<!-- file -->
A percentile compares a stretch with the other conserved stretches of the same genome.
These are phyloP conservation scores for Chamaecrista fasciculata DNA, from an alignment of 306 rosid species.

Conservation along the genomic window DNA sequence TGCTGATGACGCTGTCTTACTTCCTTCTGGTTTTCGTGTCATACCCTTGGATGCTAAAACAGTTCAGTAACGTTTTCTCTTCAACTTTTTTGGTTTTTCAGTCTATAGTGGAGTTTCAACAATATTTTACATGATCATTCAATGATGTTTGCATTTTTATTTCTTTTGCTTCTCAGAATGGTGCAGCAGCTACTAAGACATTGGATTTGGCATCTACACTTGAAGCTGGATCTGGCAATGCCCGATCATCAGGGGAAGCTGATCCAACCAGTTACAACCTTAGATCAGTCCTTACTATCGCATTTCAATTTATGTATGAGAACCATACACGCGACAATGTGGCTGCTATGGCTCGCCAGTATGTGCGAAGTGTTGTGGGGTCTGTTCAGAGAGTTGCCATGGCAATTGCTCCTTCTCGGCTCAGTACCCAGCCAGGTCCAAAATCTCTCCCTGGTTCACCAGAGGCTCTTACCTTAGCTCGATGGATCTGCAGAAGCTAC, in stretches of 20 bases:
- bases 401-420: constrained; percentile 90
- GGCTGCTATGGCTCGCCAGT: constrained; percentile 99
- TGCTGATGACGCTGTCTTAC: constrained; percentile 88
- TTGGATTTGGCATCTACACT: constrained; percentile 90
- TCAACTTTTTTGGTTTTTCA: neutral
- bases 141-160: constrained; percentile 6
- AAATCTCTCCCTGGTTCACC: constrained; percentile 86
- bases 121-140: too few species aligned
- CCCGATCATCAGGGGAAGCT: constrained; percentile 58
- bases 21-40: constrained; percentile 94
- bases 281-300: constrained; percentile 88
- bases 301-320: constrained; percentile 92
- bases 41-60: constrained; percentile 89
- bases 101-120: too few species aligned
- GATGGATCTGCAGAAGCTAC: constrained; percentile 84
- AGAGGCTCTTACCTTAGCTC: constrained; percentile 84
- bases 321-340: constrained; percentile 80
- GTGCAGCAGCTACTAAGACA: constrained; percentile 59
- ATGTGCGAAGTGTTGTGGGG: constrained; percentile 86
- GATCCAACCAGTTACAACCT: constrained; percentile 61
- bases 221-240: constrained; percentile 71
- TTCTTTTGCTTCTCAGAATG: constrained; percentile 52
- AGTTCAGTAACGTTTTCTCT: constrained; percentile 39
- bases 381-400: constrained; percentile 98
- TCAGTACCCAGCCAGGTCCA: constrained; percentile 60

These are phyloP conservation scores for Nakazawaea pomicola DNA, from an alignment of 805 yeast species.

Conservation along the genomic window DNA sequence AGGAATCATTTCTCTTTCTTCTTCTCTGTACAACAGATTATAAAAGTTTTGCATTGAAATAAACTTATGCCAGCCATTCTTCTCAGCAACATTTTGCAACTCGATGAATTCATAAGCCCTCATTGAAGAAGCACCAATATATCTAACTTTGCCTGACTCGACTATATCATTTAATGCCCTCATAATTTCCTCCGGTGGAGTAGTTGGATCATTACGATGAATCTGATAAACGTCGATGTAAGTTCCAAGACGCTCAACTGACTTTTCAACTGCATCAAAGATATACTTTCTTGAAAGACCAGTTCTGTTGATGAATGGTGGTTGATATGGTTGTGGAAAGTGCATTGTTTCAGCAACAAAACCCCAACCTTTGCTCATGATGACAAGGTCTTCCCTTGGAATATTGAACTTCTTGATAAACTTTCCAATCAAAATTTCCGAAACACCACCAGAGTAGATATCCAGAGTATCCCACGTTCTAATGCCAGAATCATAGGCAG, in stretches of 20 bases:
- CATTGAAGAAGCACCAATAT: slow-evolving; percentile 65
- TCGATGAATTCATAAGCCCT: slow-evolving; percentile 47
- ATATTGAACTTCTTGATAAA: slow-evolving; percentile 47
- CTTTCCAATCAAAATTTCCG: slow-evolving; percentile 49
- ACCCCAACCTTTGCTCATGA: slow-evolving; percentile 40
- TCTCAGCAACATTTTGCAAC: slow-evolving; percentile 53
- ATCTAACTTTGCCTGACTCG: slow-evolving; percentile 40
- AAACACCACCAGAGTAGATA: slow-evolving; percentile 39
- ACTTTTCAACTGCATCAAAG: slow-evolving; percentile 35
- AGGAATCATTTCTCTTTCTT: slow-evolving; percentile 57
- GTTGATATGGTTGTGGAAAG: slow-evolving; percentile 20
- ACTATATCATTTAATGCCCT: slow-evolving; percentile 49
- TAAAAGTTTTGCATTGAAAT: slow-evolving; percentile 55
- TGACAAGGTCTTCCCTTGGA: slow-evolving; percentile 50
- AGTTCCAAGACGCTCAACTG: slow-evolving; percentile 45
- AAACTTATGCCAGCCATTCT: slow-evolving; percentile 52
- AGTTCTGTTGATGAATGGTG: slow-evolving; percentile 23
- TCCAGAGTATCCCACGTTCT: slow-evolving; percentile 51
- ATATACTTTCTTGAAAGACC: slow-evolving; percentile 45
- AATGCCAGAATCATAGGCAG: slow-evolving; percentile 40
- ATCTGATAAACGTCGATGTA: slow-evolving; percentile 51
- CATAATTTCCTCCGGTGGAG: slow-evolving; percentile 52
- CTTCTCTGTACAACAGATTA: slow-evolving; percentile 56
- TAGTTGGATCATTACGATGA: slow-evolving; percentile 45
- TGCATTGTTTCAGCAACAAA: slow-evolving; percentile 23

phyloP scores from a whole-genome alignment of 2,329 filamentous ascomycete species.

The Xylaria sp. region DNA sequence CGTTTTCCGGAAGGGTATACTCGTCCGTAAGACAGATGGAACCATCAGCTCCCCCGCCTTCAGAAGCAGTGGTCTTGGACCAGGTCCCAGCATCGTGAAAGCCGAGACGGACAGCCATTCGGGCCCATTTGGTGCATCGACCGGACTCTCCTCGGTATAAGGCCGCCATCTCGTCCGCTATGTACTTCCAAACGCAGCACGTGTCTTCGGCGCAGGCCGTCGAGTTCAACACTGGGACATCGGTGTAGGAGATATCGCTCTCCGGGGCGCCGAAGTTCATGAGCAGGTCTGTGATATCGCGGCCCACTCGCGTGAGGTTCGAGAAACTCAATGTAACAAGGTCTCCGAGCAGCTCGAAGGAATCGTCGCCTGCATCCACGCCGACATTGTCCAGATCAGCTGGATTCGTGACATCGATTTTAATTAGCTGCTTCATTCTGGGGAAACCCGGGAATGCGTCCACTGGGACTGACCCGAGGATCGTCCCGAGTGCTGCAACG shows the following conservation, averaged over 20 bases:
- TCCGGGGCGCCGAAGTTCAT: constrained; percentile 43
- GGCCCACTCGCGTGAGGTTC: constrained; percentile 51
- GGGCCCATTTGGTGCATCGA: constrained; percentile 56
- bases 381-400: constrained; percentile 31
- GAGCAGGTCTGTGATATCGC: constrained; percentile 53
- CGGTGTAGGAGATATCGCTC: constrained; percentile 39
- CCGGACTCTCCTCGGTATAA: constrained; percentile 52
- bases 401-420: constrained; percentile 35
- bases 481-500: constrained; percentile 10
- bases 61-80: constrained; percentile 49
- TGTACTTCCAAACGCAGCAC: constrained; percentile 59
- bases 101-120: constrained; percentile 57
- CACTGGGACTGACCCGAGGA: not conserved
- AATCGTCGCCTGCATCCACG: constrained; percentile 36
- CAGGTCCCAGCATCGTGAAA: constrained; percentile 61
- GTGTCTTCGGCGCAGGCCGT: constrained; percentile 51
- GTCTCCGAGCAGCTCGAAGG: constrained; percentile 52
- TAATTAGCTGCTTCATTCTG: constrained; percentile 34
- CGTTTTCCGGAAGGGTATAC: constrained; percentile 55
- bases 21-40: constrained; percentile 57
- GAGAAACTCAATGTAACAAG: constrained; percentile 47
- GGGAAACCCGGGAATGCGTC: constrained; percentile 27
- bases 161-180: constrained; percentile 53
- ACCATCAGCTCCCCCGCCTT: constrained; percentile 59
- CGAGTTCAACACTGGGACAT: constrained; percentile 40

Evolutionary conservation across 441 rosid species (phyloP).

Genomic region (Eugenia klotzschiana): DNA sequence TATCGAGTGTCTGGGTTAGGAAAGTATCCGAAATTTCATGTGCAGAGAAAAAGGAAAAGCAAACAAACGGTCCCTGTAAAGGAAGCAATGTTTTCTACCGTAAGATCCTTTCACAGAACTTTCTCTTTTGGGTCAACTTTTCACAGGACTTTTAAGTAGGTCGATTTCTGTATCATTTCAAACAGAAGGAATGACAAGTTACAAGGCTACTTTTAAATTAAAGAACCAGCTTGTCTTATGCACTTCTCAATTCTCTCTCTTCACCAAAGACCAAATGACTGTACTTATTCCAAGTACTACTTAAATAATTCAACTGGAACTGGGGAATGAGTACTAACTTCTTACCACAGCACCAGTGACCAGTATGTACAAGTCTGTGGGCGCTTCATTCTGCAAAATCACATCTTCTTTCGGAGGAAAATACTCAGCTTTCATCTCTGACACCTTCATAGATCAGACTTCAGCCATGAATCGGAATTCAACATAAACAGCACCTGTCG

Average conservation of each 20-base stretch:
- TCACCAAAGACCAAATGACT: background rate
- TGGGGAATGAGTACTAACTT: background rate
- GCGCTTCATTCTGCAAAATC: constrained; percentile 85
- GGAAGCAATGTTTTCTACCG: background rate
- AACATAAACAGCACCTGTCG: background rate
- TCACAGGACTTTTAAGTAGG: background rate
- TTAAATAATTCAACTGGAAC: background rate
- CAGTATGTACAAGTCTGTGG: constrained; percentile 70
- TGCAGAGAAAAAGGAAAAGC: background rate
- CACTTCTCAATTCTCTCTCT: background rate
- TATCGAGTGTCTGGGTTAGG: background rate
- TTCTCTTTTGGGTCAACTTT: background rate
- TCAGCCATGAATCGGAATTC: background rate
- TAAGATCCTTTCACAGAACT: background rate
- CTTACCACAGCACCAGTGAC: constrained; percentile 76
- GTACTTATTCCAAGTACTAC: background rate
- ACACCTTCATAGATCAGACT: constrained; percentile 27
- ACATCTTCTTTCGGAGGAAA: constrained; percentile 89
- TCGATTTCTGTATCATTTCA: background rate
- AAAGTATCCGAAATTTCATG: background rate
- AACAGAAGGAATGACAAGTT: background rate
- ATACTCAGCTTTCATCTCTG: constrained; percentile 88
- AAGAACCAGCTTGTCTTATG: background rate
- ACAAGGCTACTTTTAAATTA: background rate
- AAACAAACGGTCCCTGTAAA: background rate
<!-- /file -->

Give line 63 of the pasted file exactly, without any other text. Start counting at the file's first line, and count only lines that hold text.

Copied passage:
- CGGTGTAGGAGATATCGCTC: constrained; percentile 39